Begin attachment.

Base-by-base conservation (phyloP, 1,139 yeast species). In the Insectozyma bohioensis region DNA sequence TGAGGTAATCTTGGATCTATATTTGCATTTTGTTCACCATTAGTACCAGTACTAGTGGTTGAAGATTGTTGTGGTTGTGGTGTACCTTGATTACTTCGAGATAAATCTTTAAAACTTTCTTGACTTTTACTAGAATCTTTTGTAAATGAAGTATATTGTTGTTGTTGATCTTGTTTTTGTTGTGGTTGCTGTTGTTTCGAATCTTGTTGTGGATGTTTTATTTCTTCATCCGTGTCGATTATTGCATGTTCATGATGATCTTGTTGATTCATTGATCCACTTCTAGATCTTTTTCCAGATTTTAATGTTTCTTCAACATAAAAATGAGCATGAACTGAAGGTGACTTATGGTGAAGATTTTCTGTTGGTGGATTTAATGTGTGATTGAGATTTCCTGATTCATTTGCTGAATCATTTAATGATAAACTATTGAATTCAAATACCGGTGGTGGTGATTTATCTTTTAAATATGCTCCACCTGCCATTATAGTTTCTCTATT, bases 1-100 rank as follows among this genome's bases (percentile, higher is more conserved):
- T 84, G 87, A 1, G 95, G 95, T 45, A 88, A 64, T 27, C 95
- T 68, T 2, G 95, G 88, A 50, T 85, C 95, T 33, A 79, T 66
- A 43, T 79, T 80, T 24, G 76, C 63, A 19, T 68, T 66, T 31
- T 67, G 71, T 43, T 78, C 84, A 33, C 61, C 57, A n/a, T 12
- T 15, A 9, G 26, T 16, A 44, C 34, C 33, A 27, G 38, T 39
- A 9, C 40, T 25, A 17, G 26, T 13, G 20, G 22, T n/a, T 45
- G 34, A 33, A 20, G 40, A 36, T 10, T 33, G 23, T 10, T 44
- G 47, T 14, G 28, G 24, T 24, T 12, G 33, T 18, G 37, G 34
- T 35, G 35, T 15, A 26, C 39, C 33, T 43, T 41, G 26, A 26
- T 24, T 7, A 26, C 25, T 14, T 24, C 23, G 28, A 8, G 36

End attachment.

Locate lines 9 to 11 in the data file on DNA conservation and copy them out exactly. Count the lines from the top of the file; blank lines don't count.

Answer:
- G 47, T 14, G 28, G 24, T 24, T 12, G 33, T 18, G 37, G 34
- T 35, G 35, T 15, A 26, C 39, C 33, T 43, T 41, G 26, A 26
- T 24, T 7, A 26, C 25, T 14, T 24, C 23, G 28, A 8, G 36